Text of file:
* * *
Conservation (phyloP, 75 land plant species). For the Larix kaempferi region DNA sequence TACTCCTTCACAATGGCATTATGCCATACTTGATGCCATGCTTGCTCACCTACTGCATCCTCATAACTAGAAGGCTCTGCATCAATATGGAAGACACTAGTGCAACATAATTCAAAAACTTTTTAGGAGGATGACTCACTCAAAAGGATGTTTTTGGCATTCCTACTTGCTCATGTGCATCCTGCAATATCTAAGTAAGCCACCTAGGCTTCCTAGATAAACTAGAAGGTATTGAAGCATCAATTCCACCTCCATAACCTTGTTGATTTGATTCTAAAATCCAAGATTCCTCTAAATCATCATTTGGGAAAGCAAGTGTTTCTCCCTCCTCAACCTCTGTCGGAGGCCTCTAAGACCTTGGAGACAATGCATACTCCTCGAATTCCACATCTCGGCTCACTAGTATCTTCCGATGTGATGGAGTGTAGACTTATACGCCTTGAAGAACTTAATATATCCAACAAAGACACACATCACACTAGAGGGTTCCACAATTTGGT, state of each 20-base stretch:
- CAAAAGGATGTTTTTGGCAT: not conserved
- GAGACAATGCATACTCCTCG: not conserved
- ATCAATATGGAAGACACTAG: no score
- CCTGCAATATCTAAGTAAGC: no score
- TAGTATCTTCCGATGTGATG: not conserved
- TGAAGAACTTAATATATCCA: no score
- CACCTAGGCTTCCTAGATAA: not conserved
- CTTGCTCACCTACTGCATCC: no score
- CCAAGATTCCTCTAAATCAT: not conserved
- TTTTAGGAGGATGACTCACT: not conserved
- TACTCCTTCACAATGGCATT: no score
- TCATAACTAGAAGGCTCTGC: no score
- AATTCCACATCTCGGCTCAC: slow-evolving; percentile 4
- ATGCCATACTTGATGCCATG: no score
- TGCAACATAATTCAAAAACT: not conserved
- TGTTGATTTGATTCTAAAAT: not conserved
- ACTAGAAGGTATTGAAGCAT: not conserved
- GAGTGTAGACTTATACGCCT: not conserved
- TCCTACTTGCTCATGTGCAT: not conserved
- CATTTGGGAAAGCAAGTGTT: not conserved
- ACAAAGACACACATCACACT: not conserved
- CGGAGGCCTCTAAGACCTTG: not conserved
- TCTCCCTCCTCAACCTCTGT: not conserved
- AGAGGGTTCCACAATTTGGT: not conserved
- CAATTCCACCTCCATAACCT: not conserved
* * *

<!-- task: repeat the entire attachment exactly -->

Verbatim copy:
Conservation (phyloP, 75 land plant species). For the Larix kaempferi region DNA sequence TACTCCTTCACAATGGCATTATGCCATACTTGATGCCATGCTTGCTCACCTACTGCATCCTCATAACTAGAAGGCTCTGCATCAATATGGAAGACACTAGTGCAACATAATTCAAAAACTTTTTAGGAGGATGACTCACTCAAAAGGATGTTTTTGGCATTCCTACTTGCTCATGTGCATCCTGCAATATCTAAGTAAGCCACCTAGGCTTCCTAGATAAACTAGAAGGTATTGAAGCATCAATTCCACCTCCATAACCTTGTTGATTTGATTCTAAAATCCAAGATTCCTCTAAATCATCATTTGGGAAAGCAAGTGTTTCTCCCTCCTCAACCTCTGTCGGAGGCCTCTAAGACCTTGGAGACAATGCATACTCCTCGAATTCCACATCTCGGCTCACTAGTATCTTCCGATGTGATGGAGTGTAGACTTATACGCCTTGAAGAACTTAATATATCCAACAAAGACACACATCACACTAGAGGGTTCCACAATTTGGT, state of each 20-base stretch:
- CAAAAGGATGTTTTTGGCAT: not conserved
- GAGACAATGCATACTCCTCG: not conserved
- ATCAATATGGAAGACACTAG: no score
- CCTGCAATATCTAAGTAAGC: no score
- TAGTATCTTCCGATGTGATG: not conserved
- TGAAGAACTTAATATATCCA: no score
- CACCTAGGCTTCCTAGATAA: not conserved
- CTTGCTCACCTACTGCATCC: no score
- CCAAGATTCCTCTAAATCAT: not conserved
- TTTTAGGAGGATGACTCACT: not conserved
- TACTCCTTCACAATGGCATT: no score
- TCATAACTAGAAGGCTCTGC: no score
- AATTCCACATCTCGGCTCAC: slow-evolving; percentile 4
- ATGCCATACTTGATGCCATG: no score
- TGCAACATAATTCAAAAACT: not conserved
- TGTTGATTTGATTCTAAAAT: not conserved
- ACTAGAAGGTATTGAAGCAT: not conserved
- GAGTGTAGACTTATACGCCT: not conserved
- TCCTACTTGCTCATGTGCAT: not conserved
- CATTTGGGAAAGCAAGTGTT: not conserved
- ACAAAGACACACATCACACT: not conserved
- CGGAGGCCTCTAAGACCTTG: not conserved
- TCTCCCTCCTCAACCTCTGT: not conserved
- AGAGGGTTCCACAATTTGGT: not conserved
- CAATTCCACCTCCATAACCT: not conserved